resolutions-for-educators

Resolutions for Educators

Julie Torres Education, Education Policy, Teacher Leadership

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I have always considered creating a set of New Year’s Resolutions for myself but found it quite silly.  I could never really understand how a calendar date could make so much difference in my life.  After all it’s just another day or possibly another year. Resolutions are about change and change can be uncomfortable for many people.  Education is currently going through a big change that is causing tremendous discomfort for many teachers and students.  Unfortunately, education is not in the hands of educators.  Those most qualified to make decisions about education are not at the table when policies and laws surrounding education are created.  This is not new information to teachers.  What might be new is a set of resolutions for teachers; I propose that we as teachers develop some new behaviors for ourselves that we can use throughout 2014 to raise the profile of our profession and change the conversation around the work that we do everyday.

Here are a few of my ideas:

  • Teachers should tell their friends and family exactly what they do on any given day.  Now, this could come across as whining so we might need to monitor the tone.  Discussions should include the purpose behind the actions taken by teachers.  The biggest teacher allies are the community of friends and family that surround the teacher.

 

  • Reject teacher martyrdom.  This simply means taking the opportunity to engage in conversation with the people that say things like “teachers are saints” or “ teachers do it for the students”.  These statements, although meant to be reassuring and thankful, are often clues to the reality of the teaching structure.  It is true that teachers make personal sacrifices for the sake of their classrooms and students; this should never be the expectation.  Teaching is a profession, not a philanthropic venture.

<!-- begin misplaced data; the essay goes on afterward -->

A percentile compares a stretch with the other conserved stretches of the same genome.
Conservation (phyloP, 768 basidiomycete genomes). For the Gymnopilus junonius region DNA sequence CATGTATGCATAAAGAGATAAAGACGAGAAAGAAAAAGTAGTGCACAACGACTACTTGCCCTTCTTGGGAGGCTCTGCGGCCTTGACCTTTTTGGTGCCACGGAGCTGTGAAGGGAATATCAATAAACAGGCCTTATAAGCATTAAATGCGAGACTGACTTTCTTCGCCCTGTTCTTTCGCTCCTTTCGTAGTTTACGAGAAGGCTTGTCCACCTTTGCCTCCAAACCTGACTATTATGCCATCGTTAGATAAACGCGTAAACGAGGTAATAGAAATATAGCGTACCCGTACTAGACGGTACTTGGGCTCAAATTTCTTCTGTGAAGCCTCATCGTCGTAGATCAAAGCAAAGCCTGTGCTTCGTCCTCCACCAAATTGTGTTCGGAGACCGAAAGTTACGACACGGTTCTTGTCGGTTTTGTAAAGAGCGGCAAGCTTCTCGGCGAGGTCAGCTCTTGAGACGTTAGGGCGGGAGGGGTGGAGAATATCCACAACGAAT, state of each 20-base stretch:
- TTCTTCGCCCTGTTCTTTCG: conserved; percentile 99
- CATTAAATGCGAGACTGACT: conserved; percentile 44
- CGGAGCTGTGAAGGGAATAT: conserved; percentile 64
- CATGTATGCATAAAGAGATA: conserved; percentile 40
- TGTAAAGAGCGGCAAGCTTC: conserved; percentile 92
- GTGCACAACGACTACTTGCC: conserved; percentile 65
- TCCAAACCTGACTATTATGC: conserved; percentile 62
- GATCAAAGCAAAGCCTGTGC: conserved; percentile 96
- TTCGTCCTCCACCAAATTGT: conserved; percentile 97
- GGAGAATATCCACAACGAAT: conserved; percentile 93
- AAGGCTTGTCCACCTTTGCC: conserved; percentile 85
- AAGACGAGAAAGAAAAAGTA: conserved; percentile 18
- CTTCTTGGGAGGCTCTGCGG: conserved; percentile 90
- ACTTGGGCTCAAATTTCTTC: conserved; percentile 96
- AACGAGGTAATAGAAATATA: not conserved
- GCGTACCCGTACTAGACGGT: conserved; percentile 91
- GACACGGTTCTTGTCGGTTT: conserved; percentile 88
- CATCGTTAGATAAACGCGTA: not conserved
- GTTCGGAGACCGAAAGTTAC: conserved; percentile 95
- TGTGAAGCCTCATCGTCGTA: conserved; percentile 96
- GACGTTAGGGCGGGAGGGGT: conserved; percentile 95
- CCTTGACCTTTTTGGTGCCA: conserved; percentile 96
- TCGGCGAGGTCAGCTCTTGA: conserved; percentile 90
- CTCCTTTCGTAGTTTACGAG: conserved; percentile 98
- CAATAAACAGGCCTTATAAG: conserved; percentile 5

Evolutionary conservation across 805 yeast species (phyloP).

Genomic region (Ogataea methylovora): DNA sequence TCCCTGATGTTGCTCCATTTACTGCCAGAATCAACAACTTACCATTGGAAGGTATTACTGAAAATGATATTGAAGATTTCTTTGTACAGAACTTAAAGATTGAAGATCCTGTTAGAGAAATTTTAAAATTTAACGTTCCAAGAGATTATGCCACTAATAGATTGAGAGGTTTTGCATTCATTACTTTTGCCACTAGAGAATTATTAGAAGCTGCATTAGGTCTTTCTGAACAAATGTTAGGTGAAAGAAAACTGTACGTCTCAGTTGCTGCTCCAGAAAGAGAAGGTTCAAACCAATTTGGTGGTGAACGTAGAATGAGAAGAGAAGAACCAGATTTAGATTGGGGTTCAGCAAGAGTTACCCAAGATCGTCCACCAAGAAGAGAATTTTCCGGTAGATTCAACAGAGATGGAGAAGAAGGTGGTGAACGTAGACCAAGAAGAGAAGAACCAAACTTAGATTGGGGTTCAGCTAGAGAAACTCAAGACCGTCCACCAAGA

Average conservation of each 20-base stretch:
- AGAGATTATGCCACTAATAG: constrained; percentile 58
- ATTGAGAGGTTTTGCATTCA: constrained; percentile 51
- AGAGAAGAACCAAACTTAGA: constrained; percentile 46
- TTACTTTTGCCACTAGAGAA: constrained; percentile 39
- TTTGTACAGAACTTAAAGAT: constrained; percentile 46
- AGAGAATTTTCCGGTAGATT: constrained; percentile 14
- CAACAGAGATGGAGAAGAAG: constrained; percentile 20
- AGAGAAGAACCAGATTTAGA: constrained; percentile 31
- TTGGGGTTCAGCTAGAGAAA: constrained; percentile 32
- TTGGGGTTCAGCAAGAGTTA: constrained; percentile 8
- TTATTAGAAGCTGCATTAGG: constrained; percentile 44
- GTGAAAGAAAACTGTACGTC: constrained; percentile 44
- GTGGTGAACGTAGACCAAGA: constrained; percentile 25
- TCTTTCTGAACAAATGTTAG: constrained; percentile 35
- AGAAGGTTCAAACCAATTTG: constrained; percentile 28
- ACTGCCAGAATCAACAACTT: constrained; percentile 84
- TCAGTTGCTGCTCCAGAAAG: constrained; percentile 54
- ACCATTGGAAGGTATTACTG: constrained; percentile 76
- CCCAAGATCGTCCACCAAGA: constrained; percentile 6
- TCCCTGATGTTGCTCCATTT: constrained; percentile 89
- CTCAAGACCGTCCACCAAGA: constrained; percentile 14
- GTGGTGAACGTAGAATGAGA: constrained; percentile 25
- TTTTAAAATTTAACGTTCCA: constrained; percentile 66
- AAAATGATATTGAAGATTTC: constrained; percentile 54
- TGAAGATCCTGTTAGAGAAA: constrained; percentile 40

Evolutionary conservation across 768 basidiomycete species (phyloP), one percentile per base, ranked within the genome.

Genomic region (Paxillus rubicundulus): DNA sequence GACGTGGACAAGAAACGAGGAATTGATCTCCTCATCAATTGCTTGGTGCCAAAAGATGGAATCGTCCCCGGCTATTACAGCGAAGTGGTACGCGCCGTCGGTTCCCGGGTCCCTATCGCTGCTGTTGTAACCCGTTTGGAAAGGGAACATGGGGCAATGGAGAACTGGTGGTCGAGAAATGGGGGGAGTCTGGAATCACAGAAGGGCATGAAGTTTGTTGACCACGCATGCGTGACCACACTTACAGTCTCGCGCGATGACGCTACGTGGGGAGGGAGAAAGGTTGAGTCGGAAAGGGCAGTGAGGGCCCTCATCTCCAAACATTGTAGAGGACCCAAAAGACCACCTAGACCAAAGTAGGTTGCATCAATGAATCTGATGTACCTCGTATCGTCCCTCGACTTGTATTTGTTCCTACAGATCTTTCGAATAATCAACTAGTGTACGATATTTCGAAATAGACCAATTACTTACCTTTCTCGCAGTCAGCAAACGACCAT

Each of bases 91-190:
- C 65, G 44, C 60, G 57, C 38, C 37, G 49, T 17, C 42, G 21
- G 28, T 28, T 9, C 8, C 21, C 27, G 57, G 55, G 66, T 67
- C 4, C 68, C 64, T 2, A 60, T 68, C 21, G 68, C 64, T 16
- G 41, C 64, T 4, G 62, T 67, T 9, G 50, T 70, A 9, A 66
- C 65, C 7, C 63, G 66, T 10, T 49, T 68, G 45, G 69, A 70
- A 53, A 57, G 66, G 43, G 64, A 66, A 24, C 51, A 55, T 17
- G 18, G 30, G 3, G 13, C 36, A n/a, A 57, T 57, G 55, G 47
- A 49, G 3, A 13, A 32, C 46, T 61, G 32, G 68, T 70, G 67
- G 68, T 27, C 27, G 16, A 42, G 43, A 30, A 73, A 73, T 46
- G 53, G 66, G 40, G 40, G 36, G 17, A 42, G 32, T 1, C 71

• Celebrate genuine accomplishments and growth; the culture of schools is quickly becoming adversarial, with data often becoming the only conversation promoted by professional development.  Take the time to support colleagues, share ideas, reflect on practice with others and honor each other for successes.

 

  • Learn to advocate, teachers often say that they are not political or that they don’t want to get involved in politics.  All politics are local; teachers can be very influential on their school campuses.  They are also natural leaders in the classroom; it’s not that far of a leap to enter into the world of educational advocacy.  Teachers should consider taking some time this year to craft a political message and elevator speech.  What might a legislator need to know about the daily operations of our profession?  Who might benefit from hearing our insights?  How might we get that message out?

 

I am interested in hearing about some of your resolutions for raising the teaching profession.

 

Julie Torres

Tucson, Arizona

My name is Julie Torres. I wasn’t always sure that I wanted to be a teacher; somewhere along the way I realized that teaching had been knocking at my door for a long time. I became a teacher because it felt natural; I remain a teacher because my students inspire me.

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